Dear Amy: My husband and I have been together for about 10 years. Ever since having our son four years ago, the thought of physical contact with him makes me cringe. He’s a good-looking man, a great dad, and a hard worker, but something about him makes me not want to be intimate with him.
We both have very strong personalities, so we butt heads, but it’s not like we have fights. My reaction to him is mainly along the line of those internal “Ugh, he’s clueless” thoughts. I don’t know what to do.
We have sex about four times a year! And even THAT is a struggle for me.
I know that can’t be healthy or normal. Help! — Clueless
Dear Clueless: Your sexless marriage is probably more “normal” than you realize.
The first thing you should do is to see your doctor. Your libido issues might be caused by a hormonal imbalance or other medical problem.
You say that there is something about your husband that turns you off, but you should also take a deep and honest self-inventory.
The accepted relationship wisdom is that connection starts with communication, but before you can communicate effectively with your husband, you need to try to understand your own motivations, and answer questions about your own intimate identity, including your sexual identity.
The two hardest questions for any of us to answer are: “Who am I?” and “What do I want?” For many women, the answer to these important questions shifts with the advent of motherhood.
Of course, men wrestle with this, too — but you have left your husband out of your narrative, which might be completely reflective of where you two are right now: Two devoted parents standing on either side of a 4-year-old.
Couples wandering aimlessly through the desert of desire can learn to talk about it, and they can reconnect if there is a mutual choice to try.
Sex — as you know — really is a head trip. In order to try to break the pattern, you and your husband may need to retrain your thinking.
Check out: “Why Can’t You Read My Mind? Overcoming the 9 Toxic Thought Patterns that Get in the Way of a Loving Relationship,” by Jeffrey Bernstein and Susan Magee (2004, DeCapo Press).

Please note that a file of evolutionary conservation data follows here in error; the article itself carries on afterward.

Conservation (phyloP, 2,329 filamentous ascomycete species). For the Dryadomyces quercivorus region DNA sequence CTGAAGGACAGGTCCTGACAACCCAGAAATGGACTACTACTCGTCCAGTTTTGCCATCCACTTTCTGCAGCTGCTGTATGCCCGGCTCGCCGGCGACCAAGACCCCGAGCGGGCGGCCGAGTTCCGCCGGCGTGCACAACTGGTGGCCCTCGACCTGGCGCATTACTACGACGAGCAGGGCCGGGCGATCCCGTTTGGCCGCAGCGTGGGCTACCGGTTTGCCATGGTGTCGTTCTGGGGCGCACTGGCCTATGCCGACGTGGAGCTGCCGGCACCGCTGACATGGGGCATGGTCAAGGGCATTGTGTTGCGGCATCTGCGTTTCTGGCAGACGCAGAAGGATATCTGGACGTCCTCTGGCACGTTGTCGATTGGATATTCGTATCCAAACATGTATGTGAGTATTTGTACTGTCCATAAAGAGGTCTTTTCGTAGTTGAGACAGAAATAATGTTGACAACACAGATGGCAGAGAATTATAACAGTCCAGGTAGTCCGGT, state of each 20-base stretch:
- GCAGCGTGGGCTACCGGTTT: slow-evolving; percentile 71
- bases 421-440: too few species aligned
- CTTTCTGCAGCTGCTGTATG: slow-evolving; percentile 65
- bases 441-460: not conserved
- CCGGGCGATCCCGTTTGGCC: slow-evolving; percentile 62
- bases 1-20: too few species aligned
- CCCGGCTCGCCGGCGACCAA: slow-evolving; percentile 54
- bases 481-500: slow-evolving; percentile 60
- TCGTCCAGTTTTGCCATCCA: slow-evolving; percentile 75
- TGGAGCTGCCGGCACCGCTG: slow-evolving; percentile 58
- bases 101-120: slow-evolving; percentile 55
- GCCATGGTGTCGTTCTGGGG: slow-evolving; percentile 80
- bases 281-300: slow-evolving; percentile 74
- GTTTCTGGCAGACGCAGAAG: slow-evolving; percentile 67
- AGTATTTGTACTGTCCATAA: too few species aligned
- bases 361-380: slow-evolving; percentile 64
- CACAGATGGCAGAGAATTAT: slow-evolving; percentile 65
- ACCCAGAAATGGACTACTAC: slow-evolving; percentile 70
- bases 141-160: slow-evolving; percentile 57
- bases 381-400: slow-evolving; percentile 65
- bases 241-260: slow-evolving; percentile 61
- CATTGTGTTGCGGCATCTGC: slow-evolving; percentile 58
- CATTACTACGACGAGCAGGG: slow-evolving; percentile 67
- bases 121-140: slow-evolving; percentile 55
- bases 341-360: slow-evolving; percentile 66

Dear Amy: A year ago, I found a great job in my hometown, working for a store that sells CBD (products derived from marijuana that do NOT make you high).
My parents and in-laws were very excited and supportive, as were other friends and family. However, when I told my brother and sister-in-law, they found my new profession to be morally objectionable.
They made it clear that they could not support my new career. I have not spoken to them in a year.
Since they live across the country, I rarely see them. I don’t miss them and feel relieved not to have contact.
My parents would like for me to mend my relationship with them. What should I do? — MJ
Dear MJ: It isn’t clear (to me) why you should be solely responsible for mending the relationship with your brother and sister-in-law. If they have made bids for contact, then you should respond. If they ask for forgiveness for being so unkind and judgmental, then you should do your best to forgive them. Of course, it is not necessary for them to approve of your line of work in order for you to feel validated, so resist any urge to win their acceptance.
Situations like this can sometimes cause long-term estrangements. An estrangement will disrupt your entire family system, and even if they basically initiated it, a total break — or the refusal to be even cordial toward one another when family events force you together — will end up hurting everyone, especially your folks.
Parents always want for their children to be close. If they try to mediate a solution, you should cooperate, and do your best to maintain an attitude of kindness. Your own kindness, even toward people who have been unkind to you, will make you feel good about all of your choices.
Dear Amy: Please stop recommending AA or Al-anon in your column. There are many other programs designed to help people stop drinking. — Been There
Dear Been There: Thank you. Yes, there are many different approaches and programs to help people cope with alcohol addiction. I often recommend AA and Al-anon programs because they are free, community led, and available in even the smallest communities.